When mechanical engineering student Kylan Brooks traveled to São Paulo as part of a 2018 study abroad trip, he had no idea how much impact the experience would have on his career.
Brooks was one of eight engineering students who participated in the first study abroad trip to Brazil as part of the class, Contemporary Projects in Aerospace Manufacturing.
During the semester, students traveled to the local facilities of Embraer, the world’s third largest aircraft manufacturer, as well as the conglomerate’s headquarters in Brazil. The goal was to provide students with a global perspective on engineering, but Brooks ended up with something even better — a job with Embraer.
Brooks now works as a product development engineer at the Embraer Engineering and Technology Center in Melbourne. He’s part of the team that designs the interiors of customizable executive jets.
He says his experience in Brazil, and the lessons he learned there, provided him with the ultimate preparation for the job interview.
“I had been to the site where my interview was being held many times before — I’d even been to Embraer’s headquarters in Brazil, which I later found out is rare even among other engineers at the EETC — so my standard preparation of learning about the company before the interview was already at a 12 out of 10,” Brooks said. “This confidence going into the interview allowed me to stay calm and answer their questions as eloquently as I could, which undeniably helped me get brought on board.”
The MAE alumnus, who graduated in 2019, also credits his time at UCF with instilling in him two important traits that have already proven useful in his new position: initiative and problem-solving skills.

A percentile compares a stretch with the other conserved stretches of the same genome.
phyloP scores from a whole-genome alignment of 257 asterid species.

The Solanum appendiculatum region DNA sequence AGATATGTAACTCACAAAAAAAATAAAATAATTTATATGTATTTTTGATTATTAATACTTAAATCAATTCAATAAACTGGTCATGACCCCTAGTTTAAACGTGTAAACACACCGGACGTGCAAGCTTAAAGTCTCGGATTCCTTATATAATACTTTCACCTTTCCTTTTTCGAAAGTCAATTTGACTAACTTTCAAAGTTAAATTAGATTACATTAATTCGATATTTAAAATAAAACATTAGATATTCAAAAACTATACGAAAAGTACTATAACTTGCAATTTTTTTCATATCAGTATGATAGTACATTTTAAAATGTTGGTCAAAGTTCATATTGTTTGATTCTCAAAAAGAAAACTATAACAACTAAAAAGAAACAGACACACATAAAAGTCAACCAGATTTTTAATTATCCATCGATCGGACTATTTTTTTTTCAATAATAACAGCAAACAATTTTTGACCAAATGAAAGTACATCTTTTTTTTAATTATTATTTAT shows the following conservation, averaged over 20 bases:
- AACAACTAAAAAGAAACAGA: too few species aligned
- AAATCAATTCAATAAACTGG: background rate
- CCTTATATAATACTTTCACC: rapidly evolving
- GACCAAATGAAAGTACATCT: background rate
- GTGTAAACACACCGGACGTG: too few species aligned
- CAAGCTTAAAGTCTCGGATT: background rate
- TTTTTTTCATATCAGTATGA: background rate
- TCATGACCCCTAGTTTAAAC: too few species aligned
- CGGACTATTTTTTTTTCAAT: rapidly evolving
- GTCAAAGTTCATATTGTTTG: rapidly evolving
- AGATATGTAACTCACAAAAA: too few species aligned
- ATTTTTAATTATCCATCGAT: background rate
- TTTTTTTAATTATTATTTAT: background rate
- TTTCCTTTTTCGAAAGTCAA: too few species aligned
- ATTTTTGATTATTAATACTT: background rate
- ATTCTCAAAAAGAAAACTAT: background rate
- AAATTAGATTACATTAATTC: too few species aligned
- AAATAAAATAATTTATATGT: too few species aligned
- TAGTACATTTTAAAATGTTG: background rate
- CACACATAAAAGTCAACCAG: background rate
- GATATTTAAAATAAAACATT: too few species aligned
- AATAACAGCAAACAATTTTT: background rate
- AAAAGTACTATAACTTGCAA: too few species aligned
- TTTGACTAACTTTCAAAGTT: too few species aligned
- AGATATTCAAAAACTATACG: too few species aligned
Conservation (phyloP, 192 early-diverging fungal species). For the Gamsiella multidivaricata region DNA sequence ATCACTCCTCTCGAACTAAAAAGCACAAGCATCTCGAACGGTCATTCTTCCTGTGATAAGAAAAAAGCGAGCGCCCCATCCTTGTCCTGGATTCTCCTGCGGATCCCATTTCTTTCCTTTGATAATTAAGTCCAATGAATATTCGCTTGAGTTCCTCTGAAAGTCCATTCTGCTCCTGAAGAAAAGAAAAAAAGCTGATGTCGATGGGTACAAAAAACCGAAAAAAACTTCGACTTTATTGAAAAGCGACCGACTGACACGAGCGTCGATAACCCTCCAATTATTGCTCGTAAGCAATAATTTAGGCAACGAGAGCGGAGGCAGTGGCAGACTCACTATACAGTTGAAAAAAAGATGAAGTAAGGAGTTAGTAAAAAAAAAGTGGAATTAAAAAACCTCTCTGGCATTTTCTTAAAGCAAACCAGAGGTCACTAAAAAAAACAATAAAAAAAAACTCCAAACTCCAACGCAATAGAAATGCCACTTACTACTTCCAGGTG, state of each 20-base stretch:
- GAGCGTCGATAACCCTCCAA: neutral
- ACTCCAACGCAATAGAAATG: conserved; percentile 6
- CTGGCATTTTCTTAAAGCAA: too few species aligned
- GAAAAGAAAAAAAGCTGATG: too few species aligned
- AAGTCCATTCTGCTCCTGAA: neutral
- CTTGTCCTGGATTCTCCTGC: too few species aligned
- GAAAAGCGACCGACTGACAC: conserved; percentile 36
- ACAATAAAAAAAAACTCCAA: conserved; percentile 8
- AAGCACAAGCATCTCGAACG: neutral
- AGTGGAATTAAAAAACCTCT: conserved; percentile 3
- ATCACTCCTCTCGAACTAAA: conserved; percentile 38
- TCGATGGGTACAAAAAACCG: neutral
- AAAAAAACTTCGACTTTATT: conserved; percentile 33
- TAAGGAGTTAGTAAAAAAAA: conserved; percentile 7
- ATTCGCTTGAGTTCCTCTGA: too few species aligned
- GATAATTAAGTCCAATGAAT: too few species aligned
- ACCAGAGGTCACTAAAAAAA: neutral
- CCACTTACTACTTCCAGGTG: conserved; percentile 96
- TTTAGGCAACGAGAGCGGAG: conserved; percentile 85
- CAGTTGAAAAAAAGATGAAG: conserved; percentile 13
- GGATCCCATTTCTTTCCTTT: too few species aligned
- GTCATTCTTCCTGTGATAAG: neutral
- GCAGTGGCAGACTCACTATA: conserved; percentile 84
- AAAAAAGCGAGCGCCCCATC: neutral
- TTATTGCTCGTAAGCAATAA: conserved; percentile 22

“These traits stem from the independence and self-accountability I learned at UCF,” Brooks said. “Whether you want to perform exceptionally, stand out to others at work or be financially independent, it’s going to take work and planning. To speed up this process, initiative and problem solving will be what get you noticed.”
A strong set of coding skills may not hurt either. To complement his mechanical engineering major, and to learn a set of skills that are highly in demand, Brooks chose to minor in computer science. He’s now applying that knowledge at Embraer, where part of his duties include writing scripts and codes that will make some of the more time-consuming processes faster and more efficient.
As the third group of students prepares to embark on this year’s study abroad trip, Brooks urges them to just have fun and soak in the once-in-a-lifetime experience. He also advises them not to stress out about their capstone Senior Design projects, or about getting a job post-graduation, because it will all work out in the end.
“Think about the resume you want to have by the time you graduate. From there, focus on the week, month or semester ahead and starting working on what you can do to be that person by the time you’re handed your degree,” he said. “Any goal you want to achieve is going to be a grind. You’ll have to work hard day to day, but before you know it, you’ll be there.”